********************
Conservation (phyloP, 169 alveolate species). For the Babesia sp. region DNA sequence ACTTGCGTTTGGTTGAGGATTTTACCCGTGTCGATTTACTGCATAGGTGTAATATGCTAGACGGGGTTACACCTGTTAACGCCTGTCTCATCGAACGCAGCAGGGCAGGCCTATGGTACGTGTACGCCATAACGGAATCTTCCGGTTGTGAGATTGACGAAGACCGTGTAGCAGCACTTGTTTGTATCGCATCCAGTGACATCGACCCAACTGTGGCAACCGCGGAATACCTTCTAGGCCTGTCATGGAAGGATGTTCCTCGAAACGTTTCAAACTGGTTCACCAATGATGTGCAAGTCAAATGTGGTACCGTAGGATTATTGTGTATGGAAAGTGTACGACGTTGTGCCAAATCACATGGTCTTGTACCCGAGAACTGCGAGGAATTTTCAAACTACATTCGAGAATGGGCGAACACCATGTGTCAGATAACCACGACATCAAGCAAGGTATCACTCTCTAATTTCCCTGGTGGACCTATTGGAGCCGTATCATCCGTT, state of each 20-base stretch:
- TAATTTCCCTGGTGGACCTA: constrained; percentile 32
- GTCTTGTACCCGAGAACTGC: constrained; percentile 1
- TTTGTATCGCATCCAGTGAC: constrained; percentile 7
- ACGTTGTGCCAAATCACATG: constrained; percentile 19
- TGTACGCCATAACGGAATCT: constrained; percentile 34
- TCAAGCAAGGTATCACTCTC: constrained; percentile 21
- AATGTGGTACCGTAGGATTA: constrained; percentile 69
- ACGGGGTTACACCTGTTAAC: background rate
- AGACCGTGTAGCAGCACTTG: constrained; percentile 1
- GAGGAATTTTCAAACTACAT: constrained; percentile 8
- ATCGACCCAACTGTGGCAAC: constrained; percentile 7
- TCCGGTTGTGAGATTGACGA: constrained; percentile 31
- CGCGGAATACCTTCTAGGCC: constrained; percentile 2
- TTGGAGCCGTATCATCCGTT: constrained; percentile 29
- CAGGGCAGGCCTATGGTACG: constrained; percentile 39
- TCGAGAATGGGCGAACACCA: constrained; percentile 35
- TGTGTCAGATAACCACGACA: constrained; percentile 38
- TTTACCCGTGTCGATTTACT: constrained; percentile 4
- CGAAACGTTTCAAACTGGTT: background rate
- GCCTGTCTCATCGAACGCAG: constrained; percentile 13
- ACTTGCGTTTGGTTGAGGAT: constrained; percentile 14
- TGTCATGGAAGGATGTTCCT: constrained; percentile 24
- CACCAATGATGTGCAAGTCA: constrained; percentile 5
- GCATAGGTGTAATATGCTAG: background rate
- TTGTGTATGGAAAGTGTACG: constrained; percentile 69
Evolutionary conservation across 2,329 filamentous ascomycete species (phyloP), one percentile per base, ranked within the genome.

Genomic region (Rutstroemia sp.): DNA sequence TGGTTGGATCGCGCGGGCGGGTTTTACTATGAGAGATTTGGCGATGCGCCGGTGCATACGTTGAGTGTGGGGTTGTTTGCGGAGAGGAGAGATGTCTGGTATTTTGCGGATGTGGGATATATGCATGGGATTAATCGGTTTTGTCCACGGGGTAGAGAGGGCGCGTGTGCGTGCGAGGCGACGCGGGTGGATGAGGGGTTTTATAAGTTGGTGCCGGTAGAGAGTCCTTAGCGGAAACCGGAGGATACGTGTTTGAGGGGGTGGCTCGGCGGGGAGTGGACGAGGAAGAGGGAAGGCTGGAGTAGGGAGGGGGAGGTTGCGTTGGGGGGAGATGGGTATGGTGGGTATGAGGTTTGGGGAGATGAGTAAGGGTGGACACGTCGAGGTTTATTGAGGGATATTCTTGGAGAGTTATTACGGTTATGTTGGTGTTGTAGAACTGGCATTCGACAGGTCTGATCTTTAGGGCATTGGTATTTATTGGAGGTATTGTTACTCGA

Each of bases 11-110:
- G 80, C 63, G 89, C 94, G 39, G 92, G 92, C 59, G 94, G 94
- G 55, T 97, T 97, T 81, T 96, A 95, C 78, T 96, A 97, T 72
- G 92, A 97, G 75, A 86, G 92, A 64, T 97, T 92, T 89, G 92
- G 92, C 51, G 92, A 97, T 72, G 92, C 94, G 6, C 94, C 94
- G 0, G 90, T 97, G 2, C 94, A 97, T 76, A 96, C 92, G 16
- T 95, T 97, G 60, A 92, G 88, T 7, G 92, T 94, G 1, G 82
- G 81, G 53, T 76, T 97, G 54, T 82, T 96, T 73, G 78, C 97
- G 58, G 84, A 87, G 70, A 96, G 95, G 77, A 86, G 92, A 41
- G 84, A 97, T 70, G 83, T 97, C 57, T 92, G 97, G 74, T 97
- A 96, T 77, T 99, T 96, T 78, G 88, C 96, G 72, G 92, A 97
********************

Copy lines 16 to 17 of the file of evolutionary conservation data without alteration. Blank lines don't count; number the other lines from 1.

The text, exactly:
- CAGGGCAGGCCTATGGTACG: constrained; percentile 39
- TCGAGAATGGGCGAACACCA: constrained; percentile 35